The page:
“Do we paint because we want to make pretty pictures or because we want to say something?” she asks in her book.   

Muir tested her newfound confidence when her mother bought 85 acres on Deer Isle and asked her to design a house to fit the property. 

“With no architectural training, I [spent] hours trying to draw everything to scale,”  Muir writes. 

With the help of local builder Pop Joyce, Muir erected the family home, Mainstay, which she and William visited frequently in the 1930s.

Eventually the Muirs built an art studio on part of the property, which they added on to and made into a house of their own in the mid-1940s.

Emily Muir lives there today, surrounded by her paintings, drawings and mosaics drawn from the everyday lives and landscapes of Deer Isle . 

Years after she designed her mother’s house, when she was in her 50s, Muir started a new career as an architect.

When designing houses, she said she has tried “to suit the site” getting the natural feel for the terrain and how it will be used.  Muir’s own home features two steps down from the living room to the kitchen, following a drop in the granite ledge on which the house rests.

“People’s homes shouldn’t commandeer the land,” Muir said. 

She shared this vision with her longtime friend and head carpenter on her designs, Basil Bray.  Together the two built 10 houses on property in Crockett Cove on Deer Isle. 

Muir built more than 40 houses in all, garnering rave reviews from critics, environmentalists and in architectural journals.

Her attention to the land has made her a environmentalist.

In her book, she describes her call to conservation, which started with a knock on the door. 

Her friend, Dorothea Marston, had learned that Muir owned part or all of three local islands, and wanted to know how she planned to develop them. 

Driven by her memories of the islands and how they had served and inspired her artwork, Muir decided to donate or sell a large portion of her property to The Nature Conservancy and The Island Institute for preservation.

In appreciation for her devotion to sustaining Maine coastal areas, the Island Institute has created the Emily and Willam Muir Fund.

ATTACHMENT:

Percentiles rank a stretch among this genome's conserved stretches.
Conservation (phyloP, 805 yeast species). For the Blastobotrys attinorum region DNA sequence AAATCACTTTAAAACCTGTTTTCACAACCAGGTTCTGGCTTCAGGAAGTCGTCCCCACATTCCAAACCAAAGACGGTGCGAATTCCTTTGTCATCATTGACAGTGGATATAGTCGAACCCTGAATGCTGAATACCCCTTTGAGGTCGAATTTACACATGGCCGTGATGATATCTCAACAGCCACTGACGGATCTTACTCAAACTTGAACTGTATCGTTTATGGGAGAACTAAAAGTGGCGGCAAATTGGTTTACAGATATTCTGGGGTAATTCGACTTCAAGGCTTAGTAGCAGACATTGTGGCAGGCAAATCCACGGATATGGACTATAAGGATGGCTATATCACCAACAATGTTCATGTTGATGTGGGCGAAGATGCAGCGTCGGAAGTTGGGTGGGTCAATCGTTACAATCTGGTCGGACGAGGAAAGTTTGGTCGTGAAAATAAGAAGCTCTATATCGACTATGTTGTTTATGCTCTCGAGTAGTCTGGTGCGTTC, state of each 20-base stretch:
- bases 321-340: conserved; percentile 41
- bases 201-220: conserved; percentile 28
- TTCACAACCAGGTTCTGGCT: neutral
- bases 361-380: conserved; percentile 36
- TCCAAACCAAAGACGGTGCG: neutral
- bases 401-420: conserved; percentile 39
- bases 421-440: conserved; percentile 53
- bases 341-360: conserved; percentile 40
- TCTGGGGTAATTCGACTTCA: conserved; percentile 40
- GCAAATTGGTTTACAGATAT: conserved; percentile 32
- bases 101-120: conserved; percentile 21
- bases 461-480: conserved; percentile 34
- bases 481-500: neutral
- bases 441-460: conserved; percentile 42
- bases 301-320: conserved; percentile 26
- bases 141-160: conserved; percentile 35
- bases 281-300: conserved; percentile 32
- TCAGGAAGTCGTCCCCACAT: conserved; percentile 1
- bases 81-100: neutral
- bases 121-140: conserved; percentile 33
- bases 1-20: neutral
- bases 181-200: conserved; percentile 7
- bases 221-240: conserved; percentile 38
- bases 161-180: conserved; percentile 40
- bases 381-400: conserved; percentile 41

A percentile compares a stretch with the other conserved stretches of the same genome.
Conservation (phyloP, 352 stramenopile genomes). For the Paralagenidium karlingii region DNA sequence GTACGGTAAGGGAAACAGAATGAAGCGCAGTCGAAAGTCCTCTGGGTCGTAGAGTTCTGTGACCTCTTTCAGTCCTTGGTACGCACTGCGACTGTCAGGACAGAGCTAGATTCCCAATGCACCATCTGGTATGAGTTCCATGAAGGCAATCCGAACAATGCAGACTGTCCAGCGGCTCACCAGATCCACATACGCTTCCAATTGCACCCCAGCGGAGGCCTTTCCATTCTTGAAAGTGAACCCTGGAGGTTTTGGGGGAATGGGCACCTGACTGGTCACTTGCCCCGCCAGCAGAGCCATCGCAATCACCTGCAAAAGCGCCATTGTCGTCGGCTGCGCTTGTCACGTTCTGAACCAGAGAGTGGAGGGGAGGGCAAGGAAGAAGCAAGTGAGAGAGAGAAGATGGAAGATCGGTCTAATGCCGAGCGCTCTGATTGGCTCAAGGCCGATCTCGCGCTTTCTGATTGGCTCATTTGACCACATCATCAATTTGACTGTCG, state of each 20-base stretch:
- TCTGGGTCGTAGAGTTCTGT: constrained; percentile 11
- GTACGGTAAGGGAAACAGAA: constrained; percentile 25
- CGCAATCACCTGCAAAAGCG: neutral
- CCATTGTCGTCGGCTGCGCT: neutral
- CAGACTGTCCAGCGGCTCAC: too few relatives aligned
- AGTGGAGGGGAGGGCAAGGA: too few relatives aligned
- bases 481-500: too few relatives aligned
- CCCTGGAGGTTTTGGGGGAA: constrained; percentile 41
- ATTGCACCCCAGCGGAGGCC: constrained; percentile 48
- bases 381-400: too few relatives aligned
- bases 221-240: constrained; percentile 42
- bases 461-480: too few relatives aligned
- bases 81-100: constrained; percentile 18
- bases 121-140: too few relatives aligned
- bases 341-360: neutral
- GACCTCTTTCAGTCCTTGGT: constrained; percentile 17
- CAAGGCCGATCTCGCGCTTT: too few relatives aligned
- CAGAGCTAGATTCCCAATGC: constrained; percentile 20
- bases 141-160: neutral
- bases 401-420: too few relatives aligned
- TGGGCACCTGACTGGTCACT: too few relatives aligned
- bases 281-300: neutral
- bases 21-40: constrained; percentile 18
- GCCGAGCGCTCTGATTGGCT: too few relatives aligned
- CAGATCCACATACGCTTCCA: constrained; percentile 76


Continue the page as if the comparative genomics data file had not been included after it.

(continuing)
According to Philip Conkling, president of the Island Institute, the fund is intended to support local community programs and development as well as increase student and teaching activities off the coast of Maine.

In an afterword to her book, Conkling writes of Muir: “Her life is a testament to the belief that what we do with our everyday lives matters [and] adds up to a lasting picture of who we are and what legacy we leave behind.” 

Muir has served on the board of the Maine Coast Heritage Trust and on the Stonington Town Planning Board as an advocate for conservation. 

Today Muir writes short essays (“my meanderings”) for the Stonington-based Island Advantages newspaper. She continues to show her art work, now on view through Aug. 18 at the Farnsworth Museum in  Rockland, where one of her mosaics is permanently installed.

“The Time of My Life” took 10 years and three computers to write, Muir said. It stirred memories of her husband, whom she “misses terribly.” 

“He was perfect,” she said. 

With several assistants helping her around the house and in her gallery up the road, Muir is hardly lonely, though.

In her late life she still gets around on her own.  With all the help around the house, Muir remarked with a smile, “I feel as if I’m being spoiled.”